Four in five will pay more for a better experience
Customer Experience is now a key driver of revenue growth in Europe, providing an effective medium for brand differentiation in a globalised economy where products and services are increasingly commoditised, according to a study by Oracle.
The research report, entitled 'Why Customer Satisfaction is No Longer Good Enough', revealed that 81% of consumers are willing to pay more for a superior customer experience, with nearly half (44%) saying they are willing to pay a premium of more than 5%.
Key drivers cited by consumers for spending more with a brand included:
- Improvement of the overall customer experience (40%);
- Quick access to information (35%);
- Making it easier to ask questions (35%).
But, in addition to driving new revenue growth, a good customer experience was also found to be essential to protecting existing revenue channels, with 70% of survey respondents saying they had stopped doing business with a brand following a poor customer experience. More worryingly, 92% of those had gone straight to a competing brand and made a purchase.
With fewer than one quarter of consumers (22%) being "nearly always satisfied" with their customer experience, there is a clear opportunity for brands to improve customer service to win market share from competitors.
The survey also identified five simple steps that businesses can take to benefit from the opportunities provided by a more positive customer experience. Consumers said that the top five changes to customer experience that would lead to them spending more money with a company are:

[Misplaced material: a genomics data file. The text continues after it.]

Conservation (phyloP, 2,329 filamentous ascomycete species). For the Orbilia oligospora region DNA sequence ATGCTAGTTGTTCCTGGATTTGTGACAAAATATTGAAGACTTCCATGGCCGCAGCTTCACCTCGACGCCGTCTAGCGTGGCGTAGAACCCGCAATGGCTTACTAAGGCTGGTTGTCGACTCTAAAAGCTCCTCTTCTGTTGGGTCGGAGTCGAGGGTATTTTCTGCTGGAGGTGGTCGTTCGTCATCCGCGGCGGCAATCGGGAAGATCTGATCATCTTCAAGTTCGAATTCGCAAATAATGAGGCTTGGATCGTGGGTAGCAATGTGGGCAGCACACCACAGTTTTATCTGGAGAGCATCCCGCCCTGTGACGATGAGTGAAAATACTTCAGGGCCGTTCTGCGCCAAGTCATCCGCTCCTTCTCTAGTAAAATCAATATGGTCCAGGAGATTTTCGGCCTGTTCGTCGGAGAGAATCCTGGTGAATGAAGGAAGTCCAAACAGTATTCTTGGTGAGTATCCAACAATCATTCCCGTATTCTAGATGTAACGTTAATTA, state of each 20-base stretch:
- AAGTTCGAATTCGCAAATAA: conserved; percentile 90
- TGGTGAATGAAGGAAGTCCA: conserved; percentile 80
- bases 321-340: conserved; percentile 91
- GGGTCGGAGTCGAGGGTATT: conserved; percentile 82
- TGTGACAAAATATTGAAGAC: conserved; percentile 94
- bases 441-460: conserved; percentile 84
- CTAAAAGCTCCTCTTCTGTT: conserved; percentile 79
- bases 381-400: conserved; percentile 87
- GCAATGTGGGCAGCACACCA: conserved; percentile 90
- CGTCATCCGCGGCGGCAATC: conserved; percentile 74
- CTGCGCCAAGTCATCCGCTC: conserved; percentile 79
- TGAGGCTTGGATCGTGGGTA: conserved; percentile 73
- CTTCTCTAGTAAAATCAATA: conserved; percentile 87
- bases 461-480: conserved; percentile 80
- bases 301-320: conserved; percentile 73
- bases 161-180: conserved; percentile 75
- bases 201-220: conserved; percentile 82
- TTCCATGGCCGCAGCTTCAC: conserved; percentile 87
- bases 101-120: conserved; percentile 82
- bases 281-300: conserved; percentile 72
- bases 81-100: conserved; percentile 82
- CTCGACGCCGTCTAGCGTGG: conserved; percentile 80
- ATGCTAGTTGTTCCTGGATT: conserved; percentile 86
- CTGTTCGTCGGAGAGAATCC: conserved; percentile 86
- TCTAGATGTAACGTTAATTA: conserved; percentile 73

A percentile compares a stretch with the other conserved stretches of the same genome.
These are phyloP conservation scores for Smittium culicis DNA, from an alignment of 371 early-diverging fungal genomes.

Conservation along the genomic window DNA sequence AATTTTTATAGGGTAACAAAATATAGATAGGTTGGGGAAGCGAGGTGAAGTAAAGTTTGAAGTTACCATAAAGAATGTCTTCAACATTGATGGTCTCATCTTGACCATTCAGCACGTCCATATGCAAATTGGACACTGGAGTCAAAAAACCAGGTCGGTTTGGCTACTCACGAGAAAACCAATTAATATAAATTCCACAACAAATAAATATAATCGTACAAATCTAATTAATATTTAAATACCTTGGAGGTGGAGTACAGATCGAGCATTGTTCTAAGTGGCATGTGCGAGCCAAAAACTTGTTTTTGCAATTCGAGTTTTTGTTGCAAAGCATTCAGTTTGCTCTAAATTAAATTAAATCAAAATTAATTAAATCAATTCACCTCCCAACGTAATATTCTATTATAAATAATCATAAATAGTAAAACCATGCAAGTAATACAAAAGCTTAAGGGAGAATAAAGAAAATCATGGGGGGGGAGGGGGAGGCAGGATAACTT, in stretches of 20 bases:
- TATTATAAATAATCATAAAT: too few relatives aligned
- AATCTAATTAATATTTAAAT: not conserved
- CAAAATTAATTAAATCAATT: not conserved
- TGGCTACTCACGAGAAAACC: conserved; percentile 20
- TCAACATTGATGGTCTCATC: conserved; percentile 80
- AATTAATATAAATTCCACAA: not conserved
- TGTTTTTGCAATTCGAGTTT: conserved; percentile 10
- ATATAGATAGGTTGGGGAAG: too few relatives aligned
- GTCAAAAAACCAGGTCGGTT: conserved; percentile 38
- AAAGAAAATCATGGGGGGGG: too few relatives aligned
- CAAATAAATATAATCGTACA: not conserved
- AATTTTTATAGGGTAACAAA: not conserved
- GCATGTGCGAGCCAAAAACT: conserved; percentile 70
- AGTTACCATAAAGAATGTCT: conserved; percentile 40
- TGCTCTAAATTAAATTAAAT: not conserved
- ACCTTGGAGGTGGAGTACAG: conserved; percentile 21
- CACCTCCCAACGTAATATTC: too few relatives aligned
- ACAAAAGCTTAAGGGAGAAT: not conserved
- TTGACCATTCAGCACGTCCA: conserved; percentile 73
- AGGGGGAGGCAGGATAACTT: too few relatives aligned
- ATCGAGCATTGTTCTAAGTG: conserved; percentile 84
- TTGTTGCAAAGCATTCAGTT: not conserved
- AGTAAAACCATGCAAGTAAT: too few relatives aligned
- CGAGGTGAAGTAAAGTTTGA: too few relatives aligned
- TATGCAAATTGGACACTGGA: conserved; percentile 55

- Improvement in the overall customer experience (40%);
- Ensuring questions can be asked easily and information accessed before making a purchase (35%);
- Adopting an easy return policy (32%);
- Improving the overall website usability and search functionality (26%);
- Providing customers with a more tailored/personalised shopping experience (20%).
Consumers are generally unhappy with the amount of work involved in most customer experiences, with 82% describing their experiences as "requiring too much effort", suggesting that brand loyalty may be closely linked to ease of communication. Respondents cited "having to use different methods of contact to resolve an issue" (26%) and "using different methods several times" (24%) as the main points at which dealing with customer service requires too much effort. Businesses wishing to benefit from the revenue implications of providing a good customer experience therefore need to focus on making their customer interactions as simple as possible, the report concluded.
The study also found that many organisations are failing to make the most of the customer experience opportunities available to them through social media channels, with only 46% of respondents claiming to have received a reply from a company after posting a comment. Interestingly, 29% of these "became angry" when the response failed to resolve their issue.
According to Danny Rippon, CRM business solutions director for Oracle, "Getting the customer experience right can help increase revenue and win customers from competitors. By creating a consistent and connected experience across all points of customer contact, businesses can differentiate themselves and build priceless brand capital."